Friday Flash Fiction – 460 – Earthrise

Susan switched on her ageing ipad, checked the time, pressed the Facetime link and the familiar face appeared.

‘Hello Mother, how are you, what have you been up to this week?’

His greeting never varied and each week she would rehearse fascinating snippets of news and intelligent comments on world events. But when it came to the moment her mind went blank; there was not a lot to tell and even less that Guy and his family would be interested in.

Three little faces popped in and out of the screen, mostly upside down. Her son adjusted the camera so she could see her three grandsons tackling their new assault course; the latest ploy by their mother to direct some of their cooped up energy. Bouncing off the walls took on a new meaning in their confined home, it was so hard for parents not to be able to take them out.

The assault course was such a success they could not be prised away to come and talk to her; after nearly a year it was only natural that little ones would not be interested, they had their own lives now. It was a marvel that she could see and hear them so easily, across so many miles, but she found herself envying instead of pitying her sister with the daughter from hell. The girl had turned up back home a year ago, with three children from different fathers and no money and had not left until it was too late to leave.

Susan was proud of her son and all he had achieved and admiring of her daughter-in-law who had adapted so well to their strange new life, but the two further years until his posting was up seemed interminable.

Who would have thought when Guy was so young, devouring books about space and science in preference to children’s stories… perhaps it was not such a surprise, but obsession was not enough, he had the brains and ambition to achieve his dreams. Still she could not quite believe that her son was leader of the first Moon colony, IMC, International Moon Colony. Seeing the boys now, totally adapted to zero gravity, screeching with delight as they crawled along the curved ceiling of their living quarters, belied the cold fear she felt that this was a remote risky venture that only grown men should be attempting.

‘Grandma, Grandma, we can see you now.’

The camera panned round to the large porthole, through which she could see the Earth beginning to rise. It was a beautiful sight that she was privileged to see and as her grandsons floated and jostled around the porthole it was some comfort that they knew where they had come from, where they belonged.

Friday Flash Fiction – Flat Earth Society

Vanden came back a hero, nobody had flown that high into upper space before. Even as he negotiated the precarious landing he was planning his next take off; he had to discover more, find out if his amazing theory was correct. But would the high council even believe him, let alone invest in another skyblast and a three person expedition. First he must address The Academy, his safe return did not in itself prove anything and it would take a while for his team of experts to interpret the telescopic recordings.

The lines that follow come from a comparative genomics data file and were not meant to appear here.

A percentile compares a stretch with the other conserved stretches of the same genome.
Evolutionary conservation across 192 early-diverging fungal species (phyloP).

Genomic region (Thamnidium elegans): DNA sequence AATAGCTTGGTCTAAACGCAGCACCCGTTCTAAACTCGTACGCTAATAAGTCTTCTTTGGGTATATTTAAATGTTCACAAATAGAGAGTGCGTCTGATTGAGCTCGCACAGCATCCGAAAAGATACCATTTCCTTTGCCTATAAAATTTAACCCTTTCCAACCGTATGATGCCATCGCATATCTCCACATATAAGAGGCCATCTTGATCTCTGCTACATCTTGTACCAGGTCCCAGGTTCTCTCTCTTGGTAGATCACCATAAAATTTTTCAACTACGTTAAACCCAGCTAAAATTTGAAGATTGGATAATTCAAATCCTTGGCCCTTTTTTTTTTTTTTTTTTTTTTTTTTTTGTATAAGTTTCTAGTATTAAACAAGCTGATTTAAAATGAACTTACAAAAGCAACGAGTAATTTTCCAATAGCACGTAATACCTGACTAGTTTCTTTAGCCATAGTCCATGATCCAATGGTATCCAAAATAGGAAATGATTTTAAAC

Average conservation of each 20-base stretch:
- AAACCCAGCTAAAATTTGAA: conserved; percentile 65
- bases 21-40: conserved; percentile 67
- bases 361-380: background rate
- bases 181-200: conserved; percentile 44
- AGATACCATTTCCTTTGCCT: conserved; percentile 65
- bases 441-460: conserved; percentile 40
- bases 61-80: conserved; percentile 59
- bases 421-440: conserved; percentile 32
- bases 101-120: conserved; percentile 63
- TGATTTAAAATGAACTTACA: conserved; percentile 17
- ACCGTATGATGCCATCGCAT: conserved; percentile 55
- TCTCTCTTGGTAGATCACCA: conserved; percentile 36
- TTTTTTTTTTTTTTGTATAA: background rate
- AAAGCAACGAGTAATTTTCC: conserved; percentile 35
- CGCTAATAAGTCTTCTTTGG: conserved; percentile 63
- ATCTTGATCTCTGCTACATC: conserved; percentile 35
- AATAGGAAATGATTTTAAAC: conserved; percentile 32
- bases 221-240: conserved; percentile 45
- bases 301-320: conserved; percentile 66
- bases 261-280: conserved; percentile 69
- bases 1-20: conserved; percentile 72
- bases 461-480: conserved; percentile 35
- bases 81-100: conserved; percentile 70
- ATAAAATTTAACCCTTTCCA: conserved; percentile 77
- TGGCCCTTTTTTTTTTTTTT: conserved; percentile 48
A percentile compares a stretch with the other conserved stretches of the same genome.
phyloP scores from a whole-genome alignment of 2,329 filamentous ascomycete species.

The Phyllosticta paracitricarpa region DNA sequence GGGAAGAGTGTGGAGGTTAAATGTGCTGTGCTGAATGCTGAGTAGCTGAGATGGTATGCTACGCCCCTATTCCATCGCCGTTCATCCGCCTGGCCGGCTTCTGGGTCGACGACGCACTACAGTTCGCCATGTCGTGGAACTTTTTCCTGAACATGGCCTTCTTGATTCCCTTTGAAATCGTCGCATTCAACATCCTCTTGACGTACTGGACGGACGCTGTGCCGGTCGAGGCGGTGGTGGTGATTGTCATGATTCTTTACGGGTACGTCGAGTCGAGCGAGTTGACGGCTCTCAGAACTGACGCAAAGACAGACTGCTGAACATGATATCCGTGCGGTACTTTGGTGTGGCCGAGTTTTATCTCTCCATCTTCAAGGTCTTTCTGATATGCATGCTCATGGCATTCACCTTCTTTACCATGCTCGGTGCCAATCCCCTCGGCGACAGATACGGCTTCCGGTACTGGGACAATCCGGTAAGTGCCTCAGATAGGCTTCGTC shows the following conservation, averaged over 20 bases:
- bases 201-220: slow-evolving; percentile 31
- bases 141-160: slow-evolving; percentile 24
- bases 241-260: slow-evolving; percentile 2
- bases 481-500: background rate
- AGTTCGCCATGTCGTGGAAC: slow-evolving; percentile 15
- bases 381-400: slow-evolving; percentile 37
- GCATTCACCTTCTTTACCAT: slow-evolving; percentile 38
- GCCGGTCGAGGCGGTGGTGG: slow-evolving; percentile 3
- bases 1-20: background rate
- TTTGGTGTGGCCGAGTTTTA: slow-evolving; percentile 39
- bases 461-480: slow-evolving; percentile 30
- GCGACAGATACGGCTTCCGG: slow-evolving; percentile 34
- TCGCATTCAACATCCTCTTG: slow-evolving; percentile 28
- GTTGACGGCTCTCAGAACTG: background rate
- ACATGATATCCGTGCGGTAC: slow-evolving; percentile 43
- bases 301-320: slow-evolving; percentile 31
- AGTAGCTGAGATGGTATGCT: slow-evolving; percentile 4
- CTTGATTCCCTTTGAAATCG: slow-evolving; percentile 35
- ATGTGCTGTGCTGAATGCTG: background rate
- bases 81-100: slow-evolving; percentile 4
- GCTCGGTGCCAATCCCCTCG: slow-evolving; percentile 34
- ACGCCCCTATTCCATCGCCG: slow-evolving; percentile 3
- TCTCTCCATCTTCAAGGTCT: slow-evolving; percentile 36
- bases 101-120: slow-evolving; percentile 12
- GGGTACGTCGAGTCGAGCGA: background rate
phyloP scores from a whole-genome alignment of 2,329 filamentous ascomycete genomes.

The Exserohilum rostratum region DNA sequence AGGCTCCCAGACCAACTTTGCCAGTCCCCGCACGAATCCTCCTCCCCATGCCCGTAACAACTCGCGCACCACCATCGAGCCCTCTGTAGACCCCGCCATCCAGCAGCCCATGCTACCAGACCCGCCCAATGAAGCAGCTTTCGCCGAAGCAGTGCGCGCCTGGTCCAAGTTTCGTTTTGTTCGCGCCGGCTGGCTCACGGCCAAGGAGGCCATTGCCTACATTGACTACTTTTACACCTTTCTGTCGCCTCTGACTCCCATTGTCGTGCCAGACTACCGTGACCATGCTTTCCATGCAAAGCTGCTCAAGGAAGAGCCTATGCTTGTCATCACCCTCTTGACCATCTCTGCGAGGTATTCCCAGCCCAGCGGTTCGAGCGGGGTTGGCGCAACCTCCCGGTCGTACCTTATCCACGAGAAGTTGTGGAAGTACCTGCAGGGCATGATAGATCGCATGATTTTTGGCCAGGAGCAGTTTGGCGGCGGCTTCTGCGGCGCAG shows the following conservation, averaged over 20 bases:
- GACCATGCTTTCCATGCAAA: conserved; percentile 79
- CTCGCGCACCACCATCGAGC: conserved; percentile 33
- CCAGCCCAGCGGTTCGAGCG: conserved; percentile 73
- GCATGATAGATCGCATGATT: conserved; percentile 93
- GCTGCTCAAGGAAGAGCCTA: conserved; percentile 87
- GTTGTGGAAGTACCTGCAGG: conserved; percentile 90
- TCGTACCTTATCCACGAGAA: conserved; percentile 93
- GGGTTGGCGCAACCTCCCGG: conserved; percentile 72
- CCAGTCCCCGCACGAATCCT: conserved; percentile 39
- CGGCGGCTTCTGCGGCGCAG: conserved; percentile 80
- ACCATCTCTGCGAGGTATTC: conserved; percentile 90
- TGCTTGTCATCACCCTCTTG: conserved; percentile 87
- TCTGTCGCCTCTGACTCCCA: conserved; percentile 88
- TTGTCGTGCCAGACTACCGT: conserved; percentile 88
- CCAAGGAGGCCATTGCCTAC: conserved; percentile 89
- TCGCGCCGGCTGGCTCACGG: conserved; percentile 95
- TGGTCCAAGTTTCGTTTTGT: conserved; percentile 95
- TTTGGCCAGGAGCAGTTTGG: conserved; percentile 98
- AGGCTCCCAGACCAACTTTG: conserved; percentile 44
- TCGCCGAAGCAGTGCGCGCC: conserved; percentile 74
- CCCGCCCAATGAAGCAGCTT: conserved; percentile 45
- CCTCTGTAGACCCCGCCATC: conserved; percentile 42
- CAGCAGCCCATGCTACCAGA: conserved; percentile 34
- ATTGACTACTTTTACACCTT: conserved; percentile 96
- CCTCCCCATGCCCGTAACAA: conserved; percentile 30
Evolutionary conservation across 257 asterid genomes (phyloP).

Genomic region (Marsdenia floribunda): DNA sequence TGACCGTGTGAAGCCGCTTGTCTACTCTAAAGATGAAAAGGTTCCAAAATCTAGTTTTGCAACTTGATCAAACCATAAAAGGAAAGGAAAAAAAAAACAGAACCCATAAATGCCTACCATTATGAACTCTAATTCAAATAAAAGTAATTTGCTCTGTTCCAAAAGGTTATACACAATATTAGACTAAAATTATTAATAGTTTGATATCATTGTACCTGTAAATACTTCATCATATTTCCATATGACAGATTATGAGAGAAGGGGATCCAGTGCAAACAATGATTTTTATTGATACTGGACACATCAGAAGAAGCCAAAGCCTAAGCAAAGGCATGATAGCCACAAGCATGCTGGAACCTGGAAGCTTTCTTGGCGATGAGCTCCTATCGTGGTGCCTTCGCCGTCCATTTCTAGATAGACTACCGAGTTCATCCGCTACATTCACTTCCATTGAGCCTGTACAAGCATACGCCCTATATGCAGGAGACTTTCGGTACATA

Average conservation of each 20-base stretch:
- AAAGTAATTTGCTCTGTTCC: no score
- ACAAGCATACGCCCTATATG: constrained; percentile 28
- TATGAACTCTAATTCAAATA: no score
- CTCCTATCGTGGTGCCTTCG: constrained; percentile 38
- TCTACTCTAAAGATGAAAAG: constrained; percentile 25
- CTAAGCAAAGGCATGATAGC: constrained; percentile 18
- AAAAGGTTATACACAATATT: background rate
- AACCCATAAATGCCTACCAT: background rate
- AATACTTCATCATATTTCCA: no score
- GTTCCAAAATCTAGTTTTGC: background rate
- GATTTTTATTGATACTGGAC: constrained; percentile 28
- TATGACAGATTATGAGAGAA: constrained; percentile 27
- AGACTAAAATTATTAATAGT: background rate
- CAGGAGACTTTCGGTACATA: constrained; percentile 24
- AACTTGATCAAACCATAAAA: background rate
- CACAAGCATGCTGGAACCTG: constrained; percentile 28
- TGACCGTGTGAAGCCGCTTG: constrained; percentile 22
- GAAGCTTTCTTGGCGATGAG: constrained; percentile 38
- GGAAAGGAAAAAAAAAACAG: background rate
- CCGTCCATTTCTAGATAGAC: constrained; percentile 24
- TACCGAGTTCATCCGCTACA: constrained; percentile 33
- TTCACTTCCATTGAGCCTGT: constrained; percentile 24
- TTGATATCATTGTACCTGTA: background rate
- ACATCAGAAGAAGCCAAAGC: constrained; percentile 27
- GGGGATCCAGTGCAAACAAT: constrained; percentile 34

The ageing president spoke to the learned gathering first. ‘The fact that Space Chief Marshall Vanden has returned is proof indeed that upper space is finite, otherwise he would surely have been propelled further and further into infinity, never to return.’

‘Your honour,’ the vice president stood and bowed, a tight smile on her face ‘our rocketgalleons are programmed for reversal after 35% of crew sustainable capacity has been used, but the magnetron telescope saw far yonder with no sign of an ending.’ She nodded to Vanden to speak before the president could utter more foolish words.

‘Your honour, our ancestors thought our earth was finite, they feared to climb any mountain lest they topple over the other side into hell. Then a few brave women climbed the highest peak and what was on the other side, but more land stretching endlessly in every direction. Each generation has travelled, hunting, roaming, farming, multiplying so that their children in turn set forth to find new land. There is always new land and always will be, we are not a table top held up by a giant, but an infinite earth that I saw from upper space; our land has no edges, no corners, no curves, just beautiful undulations and landscapes of every hue. And what of the depth? How far down have we mined for the precious elements we need for our cities and our galleons? If it were possible I believe we could excavate down and down and never reach rock bottom. And so it is with upper space, infinite in height as the earth is infinite in depth.’

There was a cheer from at least half the gathered assembly and a young man stood up. ‘Should not the mind of Academecians be as infinite as creation? How high must be the mega stars that give us heat and light. Vanden has not even approached them, otherwise his rocketgalleon would have melted.’

Another voice called out cynically ‘Stars, did you count how many or shall you tell us there is an infinite number?’

‘They are infinite, but stars are not all that is beyond our reach. The magnetron detected reflected light from orbs, orbs of rock and land; I believe above us is a universe so different that the impossible is possible. Round earths with an atmosphere surrounding them, the same as the mighty layer of air that blankets us and perhaps…’

No one was agreeing now, everyone was on their feet exclaiming, gesticulating, but Vanden was determined to finish what he had to say.

‘…perhaps on these round earths there might be life, even intelligent life like us.’

Now there was uproar, the vice president pleaded for silence, it behove the dignity of The Academy to let the president answer.